A Bloomberg article today talks about a new sawmill under construction near Lake Tahoe. Some of us may have a “back to the future” vibe about this. Others may wonder about whether communities without the substantial resources and economic/political clout.. think casinos, resorts, Billionaire’s Row, ski areas and so on, might also be assisted by having a sawmill in the community. Lake Tahoe is the place with its own CE, after all.
Under our legislation, active forest management of up to 10,000 acres at Tahoe now qualifies for a categorical exclusion from NEPA. Forest Service Region 5 Manager Randy Moore told me that this takes their environmental assessment from more than 800 pages to less than 40 pages, and Tahoe Basin Supervisor Jeff Marsolais reports that their first project under this new authority took just four months to permit.
Perhaps other philanthropic organizations could support traditional underserved rural communities? The U.S. Endowment for Forestry and Communities is doing that in John Day, Oregon, but perhaps the larger philanthropic foundations?
Check out the Tahoe Fund’s website it looks like they have an enormous variety of projects, trails, sugar pine restoration, scholarships for forestry education (could forestry be cool again?), including a grant to a biomass plant:
The Tahoe Fund has made Forest Health our top priority, with a focus on increasing the pace and scale of forest restoration in the Tahoe Basin. A major issue our public land managers face is the lack of places to offload woody biomass. There is currently nowhere feasible to take the excess biomass, resulting in hundreds of thousands of burn piles sitting in the Basin.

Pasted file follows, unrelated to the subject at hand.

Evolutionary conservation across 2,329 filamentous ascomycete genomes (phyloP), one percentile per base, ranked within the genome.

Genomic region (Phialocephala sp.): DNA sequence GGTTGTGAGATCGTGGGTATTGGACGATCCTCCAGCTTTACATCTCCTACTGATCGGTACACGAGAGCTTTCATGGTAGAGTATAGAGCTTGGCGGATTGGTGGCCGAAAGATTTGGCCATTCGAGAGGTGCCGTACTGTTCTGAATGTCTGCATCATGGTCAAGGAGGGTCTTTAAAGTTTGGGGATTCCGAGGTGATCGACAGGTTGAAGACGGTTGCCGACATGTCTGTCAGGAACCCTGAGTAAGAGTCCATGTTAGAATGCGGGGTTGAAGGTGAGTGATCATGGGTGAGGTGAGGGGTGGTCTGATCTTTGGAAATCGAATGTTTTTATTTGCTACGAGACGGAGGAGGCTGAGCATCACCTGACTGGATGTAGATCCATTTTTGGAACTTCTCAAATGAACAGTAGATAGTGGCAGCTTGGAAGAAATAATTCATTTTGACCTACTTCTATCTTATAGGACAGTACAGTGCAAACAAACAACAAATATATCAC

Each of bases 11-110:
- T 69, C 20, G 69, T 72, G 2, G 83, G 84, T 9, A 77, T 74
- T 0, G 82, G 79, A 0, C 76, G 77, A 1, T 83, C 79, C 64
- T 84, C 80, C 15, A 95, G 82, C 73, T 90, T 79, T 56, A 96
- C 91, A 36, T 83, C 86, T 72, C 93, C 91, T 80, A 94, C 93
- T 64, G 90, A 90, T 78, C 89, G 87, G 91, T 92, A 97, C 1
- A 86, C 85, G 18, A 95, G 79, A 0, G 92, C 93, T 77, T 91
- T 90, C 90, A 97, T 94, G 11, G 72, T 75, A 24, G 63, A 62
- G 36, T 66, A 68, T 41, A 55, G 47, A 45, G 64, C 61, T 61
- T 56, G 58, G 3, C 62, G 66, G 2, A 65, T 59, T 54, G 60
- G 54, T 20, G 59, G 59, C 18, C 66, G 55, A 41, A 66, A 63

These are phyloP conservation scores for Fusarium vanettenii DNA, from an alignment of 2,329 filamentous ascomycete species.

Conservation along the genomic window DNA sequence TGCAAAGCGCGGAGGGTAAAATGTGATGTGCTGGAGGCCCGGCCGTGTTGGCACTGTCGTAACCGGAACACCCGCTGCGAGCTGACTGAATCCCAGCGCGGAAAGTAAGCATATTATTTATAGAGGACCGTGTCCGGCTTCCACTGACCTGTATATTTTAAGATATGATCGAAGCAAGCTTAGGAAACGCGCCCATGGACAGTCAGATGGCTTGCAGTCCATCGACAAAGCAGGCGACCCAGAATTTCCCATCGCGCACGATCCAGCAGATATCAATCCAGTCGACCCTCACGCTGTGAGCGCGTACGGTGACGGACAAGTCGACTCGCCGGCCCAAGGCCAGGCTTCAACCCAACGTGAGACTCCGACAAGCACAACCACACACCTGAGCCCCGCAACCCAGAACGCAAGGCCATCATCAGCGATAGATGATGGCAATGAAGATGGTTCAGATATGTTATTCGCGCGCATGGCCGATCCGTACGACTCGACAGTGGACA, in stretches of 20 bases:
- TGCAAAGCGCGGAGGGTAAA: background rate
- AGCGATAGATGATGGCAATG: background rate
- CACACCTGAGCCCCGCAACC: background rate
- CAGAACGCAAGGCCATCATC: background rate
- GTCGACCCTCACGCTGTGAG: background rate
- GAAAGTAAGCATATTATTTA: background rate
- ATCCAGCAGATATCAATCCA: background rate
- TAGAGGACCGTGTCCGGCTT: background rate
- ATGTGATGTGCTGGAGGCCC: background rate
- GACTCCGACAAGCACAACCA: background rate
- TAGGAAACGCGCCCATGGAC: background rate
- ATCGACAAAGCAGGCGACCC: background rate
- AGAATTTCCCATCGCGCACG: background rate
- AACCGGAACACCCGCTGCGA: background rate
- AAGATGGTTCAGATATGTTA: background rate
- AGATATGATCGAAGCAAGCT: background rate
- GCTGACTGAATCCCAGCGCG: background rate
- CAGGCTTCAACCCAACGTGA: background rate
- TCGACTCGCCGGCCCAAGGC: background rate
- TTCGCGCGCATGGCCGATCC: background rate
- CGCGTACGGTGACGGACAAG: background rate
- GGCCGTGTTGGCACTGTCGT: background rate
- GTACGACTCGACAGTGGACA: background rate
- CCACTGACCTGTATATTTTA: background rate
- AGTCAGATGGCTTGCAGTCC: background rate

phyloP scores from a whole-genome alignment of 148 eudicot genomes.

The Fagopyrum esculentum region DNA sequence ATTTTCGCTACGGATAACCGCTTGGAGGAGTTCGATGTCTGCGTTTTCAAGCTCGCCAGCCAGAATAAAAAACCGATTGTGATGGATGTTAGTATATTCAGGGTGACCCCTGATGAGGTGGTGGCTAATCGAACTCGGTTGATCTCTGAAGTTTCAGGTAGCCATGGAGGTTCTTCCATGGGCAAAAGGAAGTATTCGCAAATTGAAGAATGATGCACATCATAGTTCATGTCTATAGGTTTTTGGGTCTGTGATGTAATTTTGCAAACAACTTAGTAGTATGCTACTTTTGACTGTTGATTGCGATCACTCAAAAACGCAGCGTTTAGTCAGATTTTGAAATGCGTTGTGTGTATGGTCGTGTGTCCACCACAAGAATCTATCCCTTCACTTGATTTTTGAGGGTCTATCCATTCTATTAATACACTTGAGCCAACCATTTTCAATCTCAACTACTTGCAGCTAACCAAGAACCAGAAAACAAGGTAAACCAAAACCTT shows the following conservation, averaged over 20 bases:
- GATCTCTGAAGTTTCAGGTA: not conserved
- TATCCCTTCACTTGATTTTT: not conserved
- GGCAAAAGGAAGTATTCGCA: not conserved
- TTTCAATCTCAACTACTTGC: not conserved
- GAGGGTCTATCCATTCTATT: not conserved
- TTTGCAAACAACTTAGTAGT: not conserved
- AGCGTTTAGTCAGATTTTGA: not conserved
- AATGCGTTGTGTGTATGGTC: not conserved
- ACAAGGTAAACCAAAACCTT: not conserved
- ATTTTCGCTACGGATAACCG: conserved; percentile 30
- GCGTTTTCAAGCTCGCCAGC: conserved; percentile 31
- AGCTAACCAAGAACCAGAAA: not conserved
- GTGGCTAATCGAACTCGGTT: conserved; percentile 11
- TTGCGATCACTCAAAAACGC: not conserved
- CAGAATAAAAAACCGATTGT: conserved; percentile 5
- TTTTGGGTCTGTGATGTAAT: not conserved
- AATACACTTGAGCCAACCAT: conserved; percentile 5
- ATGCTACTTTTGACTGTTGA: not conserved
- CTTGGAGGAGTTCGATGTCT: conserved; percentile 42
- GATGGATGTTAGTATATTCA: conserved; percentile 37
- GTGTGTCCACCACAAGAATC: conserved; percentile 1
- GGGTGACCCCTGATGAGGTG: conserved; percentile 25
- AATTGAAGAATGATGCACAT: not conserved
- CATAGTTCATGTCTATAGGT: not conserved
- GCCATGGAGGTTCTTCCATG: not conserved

The Tahoe Fund has been working with Sierra Valley Enterprises, the new owners of a biomass facility in Loyalton that was shut down in January of 2020, to help get it back up and running. To help facilitate the financing required to re-open this facility, the Tahoe Fund hired TSS Consultants to develop a Resource Study of available forest biomass and log supply within the economic transport distance of the Loyalton site.
Anyway, here are some excerpts from the story. I think you can read Bloomberg News for free if you register.
The Tahoe Fund helped convene the sawmill project leaders, which include Shinn and Kevin Leary, the CEO of a Reno-based private investment firm, Hallador Investment Advisors. In 2021, it commissioned a study that examined how much supply would be available for a sawmill operation in the region. It cited recent funding and planning by the state of California and the US Forest Service to increase fuel reduction treatments such as thinning as well as prescribed fire. That support should help keep the supply of logs for the sawmill flowing, with the oversight of environmental regulators, said Berry of the Tahoe Fund.
“Everyone has a role to play here,” she said.
The Carson City mill will be built on land owned by the Washoe Tribe of Nevada and California. Wendy Loomis, the executive director of the tribe’s business arm, said the project will aim to hire tribal members for jobs that will be available in the sawmill.